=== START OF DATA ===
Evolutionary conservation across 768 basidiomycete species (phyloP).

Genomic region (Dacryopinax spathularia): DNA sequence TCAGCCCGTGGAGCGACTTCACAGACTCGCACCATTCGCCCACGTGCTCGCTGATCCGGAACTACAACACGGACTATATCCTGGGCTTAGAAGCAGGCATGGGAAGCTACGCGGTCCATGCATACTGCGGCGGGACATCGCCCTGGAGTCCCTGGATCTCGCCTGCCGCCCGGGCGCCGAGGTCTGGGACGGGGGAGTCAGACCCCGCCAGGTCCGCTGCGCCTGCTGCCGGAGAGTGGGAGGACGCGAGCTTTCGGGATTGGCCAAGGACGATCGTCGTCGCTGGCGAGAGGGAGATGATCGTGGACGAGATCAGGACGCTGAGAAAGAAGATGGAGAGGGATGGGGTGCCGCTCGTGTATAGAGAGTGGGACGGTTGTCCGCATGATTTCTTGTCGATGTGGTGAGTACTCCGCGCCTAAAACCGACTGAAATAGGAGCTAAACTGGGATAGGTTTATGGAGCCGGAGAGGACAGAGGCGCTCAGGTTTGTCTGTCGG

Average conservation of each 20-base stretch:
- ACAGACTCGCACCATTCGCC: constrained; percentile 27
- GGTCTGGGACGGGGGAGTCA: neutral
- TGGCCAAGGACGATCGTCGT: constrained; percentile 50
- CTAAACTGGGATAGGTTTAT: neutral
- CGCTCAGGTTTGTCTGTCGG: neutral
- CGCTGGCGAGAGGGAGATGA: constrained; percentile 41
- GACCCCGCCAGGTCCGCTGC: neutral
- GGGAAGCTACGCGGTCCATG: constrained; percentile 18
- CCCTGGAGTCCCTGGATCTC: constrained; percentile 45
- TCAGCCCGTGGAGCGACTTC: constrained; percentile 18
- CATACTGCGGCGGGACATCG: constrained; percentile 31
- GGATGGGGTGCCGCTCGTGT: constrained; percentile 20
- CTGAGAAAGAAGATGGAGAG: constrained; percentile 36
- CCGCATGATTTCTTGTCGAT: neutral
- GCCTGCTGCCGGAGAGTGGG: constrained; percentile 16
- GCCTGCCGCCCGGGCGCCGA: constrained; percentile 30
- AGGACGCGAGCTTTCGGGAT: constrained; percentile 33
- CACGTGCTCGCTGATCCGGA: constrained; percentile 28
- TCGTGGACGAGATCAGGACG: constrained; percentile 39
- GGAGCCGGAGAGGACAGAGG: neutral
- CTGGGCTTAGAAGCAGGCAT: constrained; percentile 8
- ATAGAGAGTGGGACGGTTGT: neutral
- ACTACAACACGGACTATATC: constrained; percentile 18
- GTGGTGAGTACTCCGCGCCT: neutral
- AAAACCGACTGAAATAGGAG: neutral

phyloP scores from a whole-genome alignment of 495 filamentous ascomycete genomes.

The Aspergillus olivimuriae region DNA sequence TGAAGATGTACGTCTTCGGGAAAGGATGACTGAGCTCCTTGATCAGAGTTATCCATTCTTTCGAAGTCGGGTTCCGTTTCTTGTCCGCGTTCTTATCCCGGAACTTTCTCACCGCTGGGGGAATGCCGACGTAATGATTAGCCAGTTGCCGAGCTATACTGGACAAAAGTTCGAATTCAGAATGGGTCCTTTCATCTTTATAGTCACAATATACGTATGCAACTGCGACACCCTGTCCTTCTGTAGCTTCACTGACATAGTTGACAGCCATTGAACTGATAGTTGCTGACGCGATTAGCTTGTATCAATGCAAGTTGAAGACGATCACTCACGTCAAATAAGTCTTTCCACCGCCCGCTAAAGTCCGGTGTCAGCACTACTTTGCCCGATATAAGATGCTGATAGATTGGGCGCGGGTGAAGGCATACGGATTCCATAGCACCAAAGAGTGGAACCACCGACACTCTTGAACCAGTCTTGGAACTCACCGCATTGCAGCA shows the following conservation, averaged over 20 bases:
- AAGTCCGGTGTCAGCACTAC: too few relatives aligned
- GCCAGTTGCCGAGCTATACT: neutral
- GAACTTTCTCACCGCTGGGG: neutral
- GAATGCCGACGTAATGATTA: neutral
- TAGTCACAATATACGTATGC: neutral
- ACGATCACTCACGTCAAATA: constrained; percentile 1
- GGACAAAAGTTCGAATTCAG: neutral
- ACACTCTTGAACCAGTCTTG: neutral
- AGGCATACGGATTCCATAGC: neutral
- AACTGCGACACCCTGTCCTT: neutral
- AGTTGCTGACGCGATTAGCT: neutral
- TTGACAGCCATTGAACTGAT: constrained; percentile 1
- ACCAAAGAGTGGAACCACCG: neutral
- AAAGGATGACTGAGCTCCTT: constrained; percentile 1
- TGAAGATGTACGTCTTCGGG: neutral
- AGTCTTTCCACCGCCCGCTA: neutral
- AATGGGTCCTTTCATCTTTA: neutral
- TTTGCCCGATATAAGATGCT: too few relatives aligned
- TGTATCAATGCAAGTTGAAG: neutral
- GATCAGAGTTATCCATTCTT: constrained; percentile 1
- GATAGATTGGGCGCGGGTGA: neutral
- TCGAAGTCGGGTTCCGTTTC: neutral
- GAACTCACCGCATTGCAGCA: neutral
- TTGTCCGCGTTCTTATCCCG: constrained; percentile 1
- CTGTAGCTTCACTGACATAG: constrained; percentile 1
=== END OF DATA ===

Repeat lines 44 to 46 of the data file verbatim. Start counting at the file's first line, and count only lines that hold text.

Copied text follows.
- AAAGGATGACTGAGCTCCTT: constrained; percentile 1
- TGAAGATGTACGTCTTCGGG: neutral
- AGTCTTTCCACCGCCCGCTA: neutral